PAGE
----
- Video Games
- About Us
In 2003, Nintendo redesigned the Game Boy Advance to make it more attractive while singlehandedly solving many issues people had with Nintendo handhelds since the original Game Boy launched. For the first time, Nintendo had a traditional backlight (at least over here), a rechargeable battery and a clamshell design that prevented scratches on the screen. All of that was also wrapped in a nicer design that told people it was more a consumer electronic and less a toy. Nintendo has kept many of these upgrades as a standard in all their future handhelds.
Why the history lesson? Because Nintendo has decided to do it again – this time to the popular Nintendo 3DS with the New Nintendo 3DS XL. Thanks to again a list of enhancements to the current model, the New Nintendo 3DS is the most evolved redesign of any system since the Game Boy Advance SP.
First and foremost, we’re stuck with the XL model here in North America, so if you were an earlier adopter of the 3DS and have the smaller model, it’s time to readjust. This also means if you were planning on importing a ton of faceplates to use on your standard New 3DS, from the Isabelle one to the wood panel one to many of the Zelda ones (like me), your plans have just been shot. While I feel burned out on the fact that we Americans got shafted on a model because of American retail logistics (and how Nintendo’s losing retail space by the year), it wasn’t all lost. Like the older 3DS XL, the system is very comfortable and very adult-sized with my hands wrapping around it naturally. In fact with the slimmer design and the even rounder edges of the New 3DS XL makes this even better in your hands. My only true gripe on the system’s comfort is that my hands still cant wrap naturally with the Slide Pad so close to the edge, but asking for the system a centimeter longer for my thumb to naturally be on it might be asking for a bit much.
One thing that is still getting used to is the locations for various staples in the DS family. Both the stylus and cartridge slot are located on the bottom of the system with the games going near your left hand. It’s dangerously close to your hand when playing more intense games like fighters, because one small slip and pop goes your game. The volume slider is now relocated opposite of the 3D slider, making better symmetry with the top half as well as eliminating accidental sliding since it’s not in a finger’s way. The SD card has been upgraded to a MicroSD standard and is now hidden within the battery compartment. While upgrading your card isn’t as crazy as people put it out to be, and yes it requires unscrewing two tiny screws for two seconds, it does send shivers up your spine once you pry the compartment off with your stylus since it sounds like you’re breaking it.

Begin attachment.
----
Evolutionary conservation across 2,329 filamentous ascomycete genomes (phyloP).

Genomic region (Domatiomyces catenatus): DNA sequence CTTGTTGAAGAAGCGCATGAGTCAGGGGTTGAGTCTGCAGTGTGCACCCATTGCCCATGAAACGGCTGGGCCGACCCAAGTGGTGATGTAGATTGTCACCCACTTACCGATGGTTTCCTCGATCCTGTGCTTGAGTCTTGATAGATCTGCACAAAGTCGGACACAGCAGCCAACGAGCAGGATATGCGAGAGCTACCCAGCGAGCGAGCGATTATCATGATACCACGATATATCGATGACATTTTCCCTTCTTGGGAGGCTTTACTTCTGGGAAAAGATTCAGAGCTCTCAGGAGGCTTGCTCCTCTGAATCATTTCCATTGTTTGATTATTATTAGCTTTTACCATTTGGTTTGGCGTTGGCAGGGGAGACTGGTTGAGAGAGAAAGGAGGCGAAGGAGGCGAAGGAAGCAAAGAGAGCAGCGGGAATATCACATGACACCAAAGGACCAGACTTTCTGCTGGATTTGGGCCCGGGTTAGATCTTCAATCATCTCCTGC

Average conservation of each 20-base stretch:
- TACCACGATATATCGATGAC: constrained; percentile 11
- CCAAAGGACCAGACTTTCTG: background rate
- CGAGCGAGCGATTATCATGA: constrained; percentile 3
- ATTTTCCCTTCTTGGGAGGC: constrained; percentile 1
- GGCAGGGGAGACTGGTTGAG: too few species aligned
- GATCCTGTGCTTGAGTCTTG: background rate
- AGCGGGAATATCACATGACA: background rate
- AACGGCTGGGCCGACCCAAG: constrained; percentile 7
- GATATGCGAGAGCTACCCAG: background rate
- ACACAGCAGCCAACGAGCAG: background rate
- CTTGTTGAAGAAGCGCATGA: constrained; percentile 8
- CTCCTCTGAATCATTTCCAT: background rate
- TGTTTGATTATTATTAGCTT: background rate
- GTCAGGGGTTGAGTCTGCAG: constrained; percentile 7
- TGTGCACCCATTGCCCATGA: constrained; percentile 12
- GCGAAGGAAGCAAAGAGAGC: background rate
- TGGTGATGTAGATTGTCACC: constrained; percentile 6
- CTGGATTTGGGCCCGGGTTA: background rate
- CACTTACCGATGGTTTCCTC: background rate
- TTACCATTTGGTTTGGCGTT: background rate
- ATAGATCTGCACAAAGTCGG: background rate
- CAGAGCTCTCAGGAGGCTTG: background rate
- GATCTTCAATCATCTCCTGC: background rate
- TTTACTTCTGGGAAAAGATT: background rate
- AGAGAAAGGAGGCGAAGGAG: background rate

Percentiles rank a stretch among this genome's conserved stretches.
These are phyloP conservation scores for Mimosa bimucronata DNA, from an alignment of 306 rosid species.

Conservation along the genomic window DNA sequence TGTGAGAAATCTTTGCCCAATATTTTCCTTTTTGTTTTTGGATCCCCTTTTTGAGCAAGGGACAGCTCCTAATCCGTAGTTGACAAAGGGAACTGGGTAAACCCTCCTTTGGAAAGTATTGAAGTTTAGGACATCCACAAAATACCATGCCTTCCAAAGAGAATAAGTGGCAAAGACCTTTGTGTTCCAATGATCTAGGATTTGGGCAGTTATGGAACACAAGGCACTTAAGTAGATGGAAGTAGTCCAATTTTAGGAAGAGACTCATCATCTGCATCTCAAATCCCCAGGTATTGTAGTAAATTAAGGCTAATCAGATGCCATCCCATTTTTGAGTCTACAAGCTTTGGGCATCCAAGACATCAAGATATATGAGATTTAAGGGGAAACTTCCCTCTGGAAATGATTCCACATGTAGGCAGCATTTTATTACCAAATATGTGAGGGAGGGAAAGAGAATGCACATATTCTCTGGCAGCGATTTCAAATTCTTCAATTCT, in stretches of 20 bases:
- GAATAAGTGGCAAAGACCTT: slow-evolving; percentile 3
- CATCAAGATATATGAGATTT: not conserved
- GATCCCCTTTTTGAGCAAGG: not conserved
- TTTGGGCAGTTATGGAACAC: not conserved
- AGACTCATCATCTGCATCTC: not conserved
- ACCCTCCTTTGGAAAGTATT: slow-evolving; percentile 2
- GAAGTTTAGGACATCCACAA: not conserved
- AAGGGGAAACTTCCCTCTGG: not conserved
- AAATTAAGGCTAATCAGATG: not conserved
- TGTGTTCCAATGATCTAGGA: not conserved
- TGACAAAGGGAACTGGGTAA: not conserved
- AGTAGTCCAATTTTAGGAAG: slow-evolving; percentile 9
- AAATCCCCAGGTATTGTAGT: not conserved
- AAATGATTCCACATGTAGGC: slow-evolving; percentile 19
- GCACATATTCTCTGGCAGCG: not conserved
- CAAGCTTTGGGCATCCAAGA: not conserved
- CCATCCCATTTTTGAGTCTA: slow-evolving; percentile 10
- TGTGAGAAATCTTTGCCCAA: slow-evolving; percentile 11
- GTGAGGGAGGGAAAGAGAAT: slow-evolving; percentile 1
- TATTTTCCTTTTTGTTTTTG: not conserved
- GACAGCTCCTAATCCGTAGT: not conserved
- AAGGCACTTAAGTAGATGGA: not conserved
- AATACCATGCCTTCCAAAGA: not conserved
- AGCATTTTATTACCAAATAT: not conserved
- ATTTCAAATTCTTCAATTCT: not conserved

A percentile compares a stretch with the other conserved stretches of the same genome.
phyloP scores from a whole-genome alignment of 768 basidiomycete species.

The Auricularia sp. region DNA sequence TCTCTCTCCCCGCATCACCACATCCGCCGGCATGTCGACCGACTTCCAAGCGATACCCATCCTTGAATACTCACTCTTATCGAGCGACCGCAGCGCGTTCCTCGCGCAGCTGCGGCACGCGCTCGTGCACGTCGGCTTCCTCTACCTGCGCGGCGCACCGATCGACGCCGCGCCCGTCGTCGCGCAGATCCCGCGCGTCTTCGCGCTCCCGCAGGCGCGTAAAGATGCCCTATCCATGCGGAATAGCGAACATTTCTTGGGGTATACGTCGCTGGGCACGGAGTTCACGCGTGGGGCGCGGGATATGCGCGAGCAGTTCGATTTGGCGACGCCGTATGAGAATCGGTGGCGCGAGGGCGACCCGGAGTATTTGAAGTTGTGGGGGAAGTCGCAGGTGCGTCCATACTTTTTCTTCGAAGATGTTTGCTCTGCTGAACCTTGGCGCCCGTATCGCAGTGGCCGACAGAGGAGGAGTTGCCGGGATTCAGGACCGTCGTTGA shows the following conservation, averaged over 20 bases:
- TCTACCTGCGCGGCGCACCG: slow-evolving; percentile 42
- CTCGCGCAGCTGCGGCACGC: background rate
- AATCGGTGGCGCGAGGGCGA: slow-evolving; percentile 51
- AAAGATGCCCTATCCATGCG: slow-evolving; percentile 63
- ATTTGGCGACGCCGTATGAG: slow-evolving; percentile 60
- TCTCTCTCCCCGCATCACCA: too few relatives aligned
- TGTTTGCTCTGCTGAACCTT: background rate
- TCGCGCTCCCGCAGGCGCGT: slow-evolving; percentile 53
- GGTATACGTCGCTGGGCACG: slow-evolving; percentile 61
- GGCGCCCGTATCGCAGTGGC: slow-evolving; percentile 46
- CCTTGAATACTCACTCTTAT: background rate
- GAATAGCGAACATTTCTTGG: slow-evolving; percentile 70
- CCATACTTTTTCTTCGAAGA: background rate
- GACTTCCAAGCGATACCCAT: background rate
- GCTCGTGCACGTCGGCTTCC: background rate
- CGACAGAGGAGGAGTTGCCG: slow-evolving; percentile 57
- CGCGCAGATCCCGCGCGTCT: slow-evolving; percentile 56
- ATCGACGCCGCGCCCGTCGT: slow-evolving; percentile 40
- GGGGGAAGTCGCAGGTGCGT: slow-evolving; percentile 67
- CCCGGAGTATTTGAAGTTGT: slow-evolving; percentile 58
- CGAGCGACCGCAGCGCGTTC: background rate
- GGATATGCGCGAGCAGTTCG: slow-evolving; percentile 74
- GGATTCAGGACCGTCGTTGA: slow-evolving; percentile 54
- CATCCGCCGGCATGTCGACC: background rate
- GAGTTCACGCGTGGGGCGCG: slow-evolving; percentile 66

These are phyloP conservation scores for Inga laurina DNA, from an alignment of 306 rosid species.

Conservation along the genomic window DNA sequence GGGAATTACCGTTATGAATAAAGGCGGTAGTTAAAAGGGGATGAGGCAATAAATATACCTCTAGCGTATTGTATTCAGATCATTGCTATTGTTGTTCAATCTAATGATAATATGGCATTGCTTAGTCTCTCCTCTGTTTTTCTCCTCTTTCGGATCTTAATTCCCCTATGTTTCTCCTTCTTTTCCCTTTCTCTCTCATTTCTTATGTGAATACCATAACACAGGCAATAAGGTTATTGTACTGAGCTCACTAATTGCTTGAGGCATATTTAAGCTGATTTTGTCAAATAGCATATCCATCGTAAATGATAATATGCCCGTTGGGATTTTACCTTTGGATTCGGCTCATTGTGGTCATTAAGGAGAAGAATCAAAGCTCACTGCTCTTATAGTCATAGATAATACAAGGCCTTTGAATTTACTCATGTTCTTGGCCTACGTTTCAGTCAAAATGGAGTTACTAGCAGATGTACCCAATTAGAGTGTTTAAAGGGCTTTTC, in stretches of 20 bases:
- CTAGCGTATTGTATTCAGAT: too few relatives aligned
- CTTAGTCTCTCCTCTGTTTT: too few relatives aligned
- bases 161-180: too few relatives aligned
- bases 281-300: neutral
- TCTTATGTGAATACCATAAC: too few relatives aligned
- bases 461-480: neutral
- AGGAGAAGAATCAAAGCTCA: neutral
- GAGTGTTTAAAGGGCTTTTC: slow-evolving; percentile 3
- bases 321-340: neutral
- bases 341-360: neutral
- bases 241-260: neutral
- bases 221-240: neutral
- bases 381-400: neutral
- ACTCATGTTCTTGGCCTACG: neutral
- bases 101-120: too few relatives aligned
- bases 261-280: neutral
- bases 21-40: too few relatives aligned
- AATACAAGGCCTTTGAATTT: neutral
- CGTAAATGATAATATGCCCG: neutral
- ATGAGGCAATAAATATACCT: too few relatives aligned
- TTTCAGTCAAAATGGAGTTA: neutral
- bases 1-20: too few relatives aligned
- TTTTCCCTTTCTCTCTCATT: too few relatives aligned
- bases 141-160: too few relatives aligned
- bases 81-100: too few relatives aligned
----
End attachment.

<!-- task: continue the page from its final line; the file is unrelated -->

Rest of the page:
As someone who did about a dozen transfers to the New 3DS, the process is suicide-inducing, though it’s nice to have options it provided. You can now transfer all your data wirelessly, so you can get everything on your system if you’re not within range of a PC/Mac. Otherwise, the classic PC/Mac option is still the fastest option, where the system does a license transfer and you just copy/paste everything to the new card. The process requires you to go back and forth and if your Internet isn’t up to snuff (I did many of those transfers on public wi-fi), it can take forever.